With a growing number of movie and television projects being filmed in South Australia, TAFE SA graduates are finding their skills in design and construction are in demand.
Graduates from the Technical Production program have found work on films such as the recently released, Mortal Kombat, and television series including The Tourist.
Colette Birrell works as an Art Department Coordinator on film and television productions in South Australia and says the Technical Production program at AC Arts is her first port of call when she’s looking for assistants or interns for her team.
“The course is so practical which means the students are helpful from the word go. They are able to take direction and they have good hands-on skills.” she says.
“They are able to confidently delve into research, assisting with graphics and basic prop making. Many also have good drafting skills which is a real bonus.”
Kathy Chen describes her time as a sculptor’s assistant on the Mortal Kombat production as the best experience so far in her developing career.
“It was such a big budget film that we got everything we needed to play with. It was intense, but at the same time, I learned so much,” she says.
“I learned new techniques every day and my Head of Department taught me all he could about the industry. I loved the teamwork and working with people who shared the same interests.”
Kathy, who has a Diploma in Live Production and Technical Services, says building contacts is important for ongoing employment.
After graduating from TAFE SA, she volunteered at events including the Adelaide Fringe, Womadelaide and the Adelaide Film Festival before scoring her first job on a movie in 2019.
“The film was called Never Too Late by Mark Lamprell and I worked as an assistant in the art department,” she says.
“It was really fun and enabled me to build a network and that’s how I got onto Mortal Kombat.”
During her three and a half months on Mortal Kombat, she helped to build sets such as Raiden’s Temple in a warehouse in Adelaide’s western suburbs.
“I loved that job because it really threw me into the world of making films. Then, of course, COVID came so no one could get jobs,” she says.
“After July last year when the film industry started to pick up again, I worked for BBC TV series Aftertaste as a casual which led to The Unknown Man.”
Kathy worked as the Production Designer assistant on The Unknown Man, a crime thriller starring Joel Edgerton which is expected to be released later this year.
“I was all over the place from graphic assistant to prop maker to set dresser – when it’s a low-budget film you have to wear many hats,” Kathy says.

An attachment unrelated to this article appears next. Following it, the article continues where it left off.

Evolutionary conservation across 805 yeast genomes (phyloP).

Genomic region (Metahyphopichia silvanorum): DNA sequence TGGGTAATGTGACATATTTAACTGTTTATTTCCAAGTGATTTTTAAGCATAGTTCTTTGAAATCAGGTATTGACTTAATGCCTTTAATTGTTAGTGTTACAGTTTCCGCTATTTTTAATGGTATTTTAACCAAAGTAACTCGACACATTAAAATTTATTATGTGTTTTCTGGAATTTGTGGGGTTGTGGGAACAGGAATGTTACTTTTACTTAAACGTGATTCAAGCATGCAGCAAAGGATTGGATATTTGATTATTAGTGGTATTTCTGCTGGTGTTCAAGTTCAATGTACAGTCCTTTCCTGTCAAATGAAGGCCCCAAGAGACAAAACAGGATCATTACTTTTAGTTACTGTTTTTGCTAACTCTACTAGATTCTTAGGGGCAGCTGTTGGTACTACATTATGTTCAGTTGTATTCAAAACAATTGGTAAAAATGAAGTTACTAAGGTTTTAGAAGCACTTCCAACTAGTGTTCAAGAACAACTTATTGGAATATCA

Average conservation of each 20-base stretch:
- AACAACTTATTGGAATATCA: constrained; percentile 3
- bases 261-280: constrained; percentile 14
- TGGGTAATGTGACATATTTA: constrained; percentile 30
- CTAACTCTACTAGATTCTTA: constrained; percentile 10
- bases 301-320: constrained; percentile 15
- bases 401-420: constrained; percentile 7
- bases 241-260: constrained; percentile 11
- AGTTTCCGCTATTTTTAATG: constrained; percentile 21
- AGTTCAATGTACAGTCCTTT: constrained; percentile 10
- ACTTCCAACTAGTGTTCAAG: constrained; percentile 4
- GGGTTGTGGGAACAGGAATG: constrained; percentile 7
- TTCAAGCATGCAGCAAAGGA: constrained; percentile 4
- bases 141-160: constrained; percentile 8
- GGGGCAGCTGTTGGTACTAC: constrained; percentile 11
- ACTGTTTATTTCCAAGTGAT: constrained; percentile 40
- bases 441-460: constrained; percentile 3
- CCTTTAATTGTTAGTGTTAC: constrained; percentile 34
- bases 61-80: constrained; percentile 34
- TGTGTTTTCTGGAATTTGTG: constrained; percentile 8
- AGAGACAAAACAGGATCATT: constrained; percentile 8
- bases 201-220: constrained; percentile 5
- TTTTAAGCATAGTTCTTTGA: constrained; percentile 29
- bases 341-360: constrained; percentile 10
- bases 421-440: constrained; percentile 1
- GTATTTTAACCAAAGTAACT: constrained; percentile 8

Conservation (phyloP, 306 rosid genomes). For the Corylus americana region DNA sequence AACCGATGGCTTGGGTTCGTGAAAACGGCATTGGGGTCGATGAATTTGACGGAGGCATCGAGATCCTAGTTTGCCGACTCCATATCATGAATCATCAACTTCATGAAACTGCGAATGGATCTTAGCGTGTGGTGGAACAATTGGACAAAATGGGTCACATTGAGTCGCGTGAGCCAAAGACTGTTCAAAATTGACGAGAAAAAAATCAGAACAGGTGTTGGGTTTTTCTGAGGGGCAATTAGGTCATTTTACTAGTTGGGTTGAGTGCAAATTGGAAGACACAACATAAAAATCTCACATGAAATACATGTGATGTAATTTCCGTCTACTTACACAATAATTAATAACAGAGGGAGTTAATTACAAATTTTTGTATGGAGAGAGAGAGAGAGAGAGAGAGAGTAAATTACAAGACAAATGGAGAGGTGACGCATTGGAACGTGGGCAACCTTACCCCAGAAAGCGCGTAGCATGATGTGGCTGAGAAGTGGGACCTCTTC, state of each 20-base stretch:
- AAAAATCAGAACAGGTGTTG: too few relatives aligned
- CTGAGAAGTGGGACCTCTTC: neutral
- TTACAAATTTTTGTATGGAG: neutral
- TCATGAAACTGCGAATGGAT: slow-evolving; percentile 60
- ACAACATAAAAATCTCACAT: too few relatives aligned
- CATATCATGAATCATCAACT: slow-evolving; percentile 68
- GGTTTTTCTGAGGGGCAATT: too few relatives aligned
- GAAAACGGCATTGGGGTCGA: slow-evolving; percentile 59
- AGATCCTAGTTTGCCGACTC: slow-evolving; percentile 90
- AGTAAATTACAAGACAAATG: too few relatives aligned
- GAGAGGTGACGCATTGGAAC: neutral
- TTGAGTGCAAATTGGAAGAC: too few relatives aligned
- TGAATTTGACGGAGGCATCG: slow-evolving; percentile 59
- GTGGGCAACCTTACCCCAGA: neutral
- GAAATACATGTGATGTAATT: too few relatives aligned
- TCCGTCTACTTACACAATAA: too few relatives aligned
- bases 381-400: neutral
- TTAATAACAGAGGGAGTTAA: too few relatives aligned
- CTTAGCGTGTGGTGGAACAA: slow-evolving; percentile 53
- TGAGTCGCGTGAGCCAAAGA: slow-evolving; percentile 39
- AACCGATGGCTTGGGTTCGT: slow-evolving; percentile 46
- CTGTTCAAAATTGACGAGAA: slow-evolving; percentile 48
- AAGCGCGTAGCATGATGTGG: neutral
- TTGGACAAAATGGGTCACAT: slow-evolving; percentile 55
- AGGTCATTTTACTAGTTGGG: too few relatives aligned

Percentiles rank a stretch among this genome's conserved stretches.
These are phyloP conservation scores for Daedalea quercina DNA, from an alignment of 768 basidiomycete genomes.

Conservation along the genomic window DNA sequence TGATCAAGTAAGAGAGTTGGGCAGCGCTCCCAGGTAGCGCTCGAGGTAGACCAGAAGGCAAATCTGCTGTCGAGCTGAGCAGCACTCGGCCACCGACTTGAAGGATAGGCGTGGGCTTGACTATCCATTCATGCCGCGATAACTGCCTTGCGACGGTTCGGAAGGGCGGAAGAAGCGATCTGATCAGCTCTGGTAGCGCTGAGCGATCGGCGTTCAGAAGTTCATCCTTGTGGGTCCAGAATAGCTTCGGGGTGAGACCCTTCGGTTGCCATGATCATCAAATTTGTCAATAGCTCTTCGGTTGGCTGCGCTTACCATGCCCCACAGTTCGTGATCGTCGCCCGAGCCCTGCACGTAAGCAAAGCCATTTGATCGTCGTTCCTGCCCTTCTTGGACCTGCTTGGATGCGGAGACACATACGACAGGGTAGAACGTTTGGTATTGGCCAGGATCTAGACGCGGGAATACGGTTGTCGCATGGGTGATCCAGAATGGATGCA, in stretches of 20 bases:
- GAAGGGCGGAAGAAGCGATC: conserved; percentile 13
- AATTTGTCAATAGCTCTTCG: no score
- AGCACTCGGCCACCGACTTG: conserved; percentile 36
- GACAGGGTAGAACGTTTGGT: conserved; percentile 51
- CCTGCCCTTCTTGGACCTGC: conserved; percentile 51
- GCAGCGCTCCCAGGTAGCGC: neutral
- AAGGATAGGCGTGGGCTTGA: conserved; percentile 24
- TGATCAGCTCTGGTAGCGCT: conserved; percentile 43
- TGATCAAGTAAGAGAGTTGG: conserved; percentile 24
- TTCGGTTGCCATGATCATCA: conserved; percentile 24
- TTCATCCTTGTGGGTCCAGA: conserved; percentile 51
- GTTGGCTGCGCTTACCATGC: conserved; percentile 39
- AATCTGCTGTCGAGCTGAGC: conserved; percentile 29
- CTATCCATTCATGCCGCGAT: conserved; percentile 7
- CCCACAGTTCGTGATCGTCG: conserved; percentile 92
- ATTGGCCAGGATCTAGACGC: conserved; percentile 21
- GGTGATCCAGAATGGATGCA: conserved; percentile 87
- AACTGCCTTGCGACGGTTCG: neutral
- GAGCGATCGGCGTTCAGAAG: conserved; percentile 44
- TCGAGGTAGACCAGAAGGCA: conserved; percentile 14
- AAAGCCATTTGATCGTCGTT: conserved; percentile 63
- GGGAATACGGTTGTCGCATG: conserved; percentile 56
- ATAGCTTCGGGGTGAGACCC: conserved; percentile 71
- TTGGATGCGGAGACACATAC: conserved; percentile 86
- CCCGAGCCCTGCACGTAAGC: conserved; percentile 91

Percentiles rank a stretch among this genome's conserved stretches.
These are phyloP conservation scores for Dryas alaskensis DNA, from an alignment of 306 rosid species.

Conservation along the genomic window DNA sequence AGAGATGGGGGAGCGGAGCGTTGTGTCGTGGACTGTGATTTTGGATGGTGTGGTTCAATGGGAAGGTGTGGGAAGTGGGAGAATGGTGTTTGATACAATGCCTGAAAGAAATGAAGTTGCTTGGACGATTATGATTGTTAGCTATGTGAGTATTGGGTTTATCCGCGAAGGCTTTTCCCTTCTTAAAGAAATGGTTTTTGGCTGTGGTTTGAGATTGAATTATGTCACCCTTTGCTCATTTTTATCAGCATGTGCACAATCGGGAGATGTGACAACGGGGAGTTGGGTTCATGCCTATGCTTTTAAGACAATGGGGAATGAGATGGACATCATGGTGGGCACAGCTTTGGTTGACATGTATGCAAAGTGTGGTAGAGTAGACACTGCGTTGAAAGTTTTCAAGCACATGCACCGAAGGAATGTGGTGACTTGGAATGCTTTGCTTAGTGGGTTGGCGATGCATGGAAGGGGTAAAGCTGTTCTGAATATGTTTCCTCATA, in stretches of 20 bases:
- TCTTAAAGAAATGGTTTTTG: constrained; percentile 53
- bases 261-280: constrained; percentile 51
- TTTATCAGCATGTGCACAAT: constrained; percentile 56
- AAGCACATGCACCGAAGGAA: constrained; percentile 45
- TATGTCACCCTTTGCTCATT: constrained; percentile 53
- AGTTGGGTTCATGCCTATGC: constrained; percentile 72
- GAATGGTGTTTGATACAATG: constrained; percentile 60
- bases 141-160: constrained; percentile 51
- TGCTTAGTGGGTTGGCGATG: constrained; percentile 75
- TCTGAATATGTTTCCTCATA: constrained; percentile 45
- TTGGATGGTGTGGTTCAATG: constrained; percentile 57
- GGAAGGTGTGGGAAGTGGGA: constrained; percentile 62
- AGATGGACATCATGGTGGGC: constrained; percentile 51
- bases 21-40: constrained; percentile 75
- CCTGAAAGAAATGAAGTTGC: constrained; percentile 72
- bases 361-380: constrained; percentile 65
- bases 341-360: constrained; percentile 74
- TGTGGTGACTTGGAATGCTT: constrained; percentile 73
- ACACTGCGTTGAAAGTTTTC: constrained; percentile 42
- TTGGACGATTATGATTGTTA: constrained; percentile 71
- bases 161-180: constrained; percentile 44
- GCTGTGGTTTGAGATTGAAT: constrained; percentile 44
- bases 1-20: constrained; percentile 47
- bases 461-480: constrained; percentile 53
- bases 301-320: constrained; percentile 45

Graduate Joshua Olavesen worked as an assistant concept model maker on Mortal Kombat, spending 17 weeks on the production.
“I’d receive plans from the set designers and I had to make the sets to scale so the directors could see what it looked like before they said ‘yes’ or ‘no’,” he says.
“My experience was really positive and opened my eyes to the complexity of the film industry.
“My co-workers had years of experience and lessons about the industry and it was a great opportunity to sharpen my skills and learn new tools and techniques.”
Joshua’s first taste of model making came during his Bachelor of Visual Arts studies at UniSA and it sparked an interest which he continued after graduating.
He studied the Certificate III in Scenery Construction, Props Making and Scenic Art at TAFE SA and completed a short course in Film Production Design.
Stewart Marsh also completed the Film Production Design short course in 2020 and is presently working as a design assistant on The Tourist, a six-part series which is being filmed in regional SA.
“I have always been fascinated by film and television, I loved escaping into the story I was watching as a child and seeing the impossible come to life,” he says.
Stewart has a background in design and illustration and says his lecturer recommended him for the job with The Tourist.
“Jobs in this industry aren’t advertised, they are usually obtained by word of mouth,” he says.
“In this role, I’m drafting the designs given to me by the production designer and researching and liaising with the construction manager.
“I was like a child in a sweet shop when I saw the set I had drawn up in its entirety for the first time.”
For more information about TAFE SA’s Technical Production program, please visit the website.